A lot of workplace issues involve employee wages and benefits. Laws regarding minimum wage, equal pay, overtime payment and more regulate how an employer can pay their employees. Employers who do not comply with these laws may be held liable for wage theft. The Department of Labor outlines many of the federal laws governing fair pay concerns. Iowa also has a specific law addressing wages known as the Iowa Wage Payment Collection Act.

Gender Gap

While being treated equally does not always mean being treated the same, it does mean being given the same opportunities with the same intentions. This may look different in specific situations or for specific individuals. However, the general law remains the same: equal pay for equal work. Time and again we see women, doing the same job with the same responsibilities and qualifications as their male counterparts but being paid less. This is illegal and, as workplace discrimination lawyers, we have brought these cases to court and won.

Policies and Outcomes

From hiring to departure, and all the days in between, employers cannot have different rules for different employees based on race, gender, sexual orientation, age or religion. Employers do not have to treat every employee the same and always act fairly towards every employee, but an employer cannot treat an employee different because they are in a “protected class” meaning because of their race, their gender, their age, the sexual orientation or their religion.

Channels to Be Heard

Part of being treated fairly is the opportunity and freedom to speak up when an employee feels uncomfortable, harassed or treated unfairly. Laws that prohibit discrimination also prohibit an employer from retaliating against an employee because they make a complaint about discrimination. This includes making a complaint to the employer, making a complaint to the EEOC or the Iowa Civil Rights Commission or filing a lawsuit.

Harassment

The stories of sexual harassment in the news are shocking for some but for many women across many industries these stories are not news. They are all too aware of the pervasiveness of sexual harassment in the workplace. While sexual harassment is far too common, it is ILLEGAL.

Every employee deserves to be treated fairly by his or her employer. A workplace should be a place of growth and equality. If you have questions or feel that you are being treated unfairly in your workplace, contact a workplace discrimination lawyer today.  You can call us at (319) 826-2250 or fill out our contact form.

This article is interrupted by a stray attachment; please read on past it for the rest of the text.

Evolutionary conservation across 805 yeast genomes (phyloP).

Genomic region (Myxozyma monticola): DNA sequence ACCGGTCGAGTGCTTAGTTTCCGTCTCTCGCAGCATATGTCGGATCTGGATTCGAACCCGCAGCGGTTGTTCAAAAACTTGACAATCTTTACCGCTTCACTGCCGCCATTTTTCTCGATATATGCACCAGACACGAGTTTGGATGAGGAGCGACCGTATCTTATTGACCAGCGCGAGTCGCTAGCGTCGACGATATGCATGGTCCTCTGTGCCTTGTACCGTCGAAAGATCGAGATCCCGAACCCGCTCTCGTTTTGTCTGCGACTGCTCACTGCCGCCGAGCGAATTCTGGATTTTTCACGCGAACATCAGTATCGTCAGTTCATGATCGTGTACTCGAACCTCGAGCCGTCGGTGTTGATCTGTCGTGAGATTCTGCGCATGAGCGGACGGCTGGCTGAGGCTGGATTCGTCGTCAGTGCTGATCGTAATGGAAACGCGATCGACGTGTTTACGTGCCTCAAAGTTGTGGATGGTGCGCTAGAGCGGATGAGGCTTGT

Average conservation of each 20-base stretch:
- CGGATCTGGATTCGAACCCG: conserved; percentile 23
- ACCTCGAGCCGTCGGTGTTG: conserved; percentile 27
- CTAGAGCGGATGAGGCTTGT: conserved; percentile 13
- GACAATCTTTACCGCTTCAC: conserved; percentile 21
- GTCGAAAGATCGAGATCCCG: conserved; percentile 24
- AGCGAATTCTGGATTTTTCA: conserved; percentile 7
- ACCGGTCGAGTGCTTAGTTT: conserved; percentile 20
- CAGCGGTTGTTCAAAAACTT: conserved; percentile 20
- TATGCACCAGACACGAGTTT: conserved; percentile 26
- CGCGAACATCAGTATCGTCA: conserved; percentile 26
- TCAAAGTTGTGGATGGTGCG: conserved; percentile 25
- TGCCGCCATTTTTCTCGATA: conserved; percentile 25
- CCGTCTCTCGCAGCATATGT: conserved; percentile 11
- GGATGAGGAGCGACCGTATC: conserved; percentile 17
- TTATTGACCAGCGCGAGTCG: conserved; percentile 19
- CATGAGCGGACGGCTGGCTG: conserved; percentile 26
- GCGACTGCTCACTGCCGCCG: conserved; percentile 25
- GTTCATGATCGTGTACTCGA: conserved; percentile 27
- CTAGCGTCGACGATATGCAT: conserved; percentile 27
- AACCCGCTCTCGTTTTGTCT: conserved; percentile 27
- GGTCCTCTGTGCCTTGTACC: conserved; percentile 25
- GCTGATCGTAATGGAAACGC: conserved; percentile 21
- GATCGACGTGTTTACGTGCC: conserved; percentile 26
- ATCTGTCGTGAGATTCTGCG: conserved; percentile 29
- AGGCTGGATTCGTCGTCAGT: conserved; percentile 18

Girls Who Read Become Women Who Lead

We are pretty excited here at Ann Brown Legal to be launching our annual charitable initiative we have decided to call Girls Who Read Become Women Lead. Every year we will donate a book that we believe has an empowering message for young girls to each of the elementary schools in the Cedar Rapids Community School District to use in their library. This initiative is near and dear to the hearts of all of us at the firm because we are all avid readers. We are also committed to seeing the girls in our community reach their full potential and believe that providing access to books featuring strong female characters or strong messages for young girls is a step in the right direction.

A recent study conducted at Dartmouth College found that 57% of children's books published in the United States featured male lead characters and only 36.5% featured female lead characters. The researchers found that these disparities "contribute to a sense of unimportance among girls." But many authors and publishers are committed to changing this and Girls Who Read Become Women Who Lead is about making sure that girls in Cedar Rapids have access to these books.

Unfortunately, Cedar Rapids Public Schools are grossly underfunded, which results in limited resources available for expanding, or even maintaining, school libraries. We hope to help in some small way and potentially inspire others to do the same by donating books to school libraries in need.

This year the book we have chosen is Strong is the New Pretty: A Celebration of Girls Being Themselves, by  Kate T. Parker. The book features amazing photographs of girls playing, fighting, living and loving along with powerful messages from each girl. One message from 12-year-old Kylie is: "Some girls never lose. They only learn and come back stronger." We were inspired by the book and reminded just to be ourselves, and we hope that the girls who get to read the book feel the same. 

 

Happy reading to our future leaders!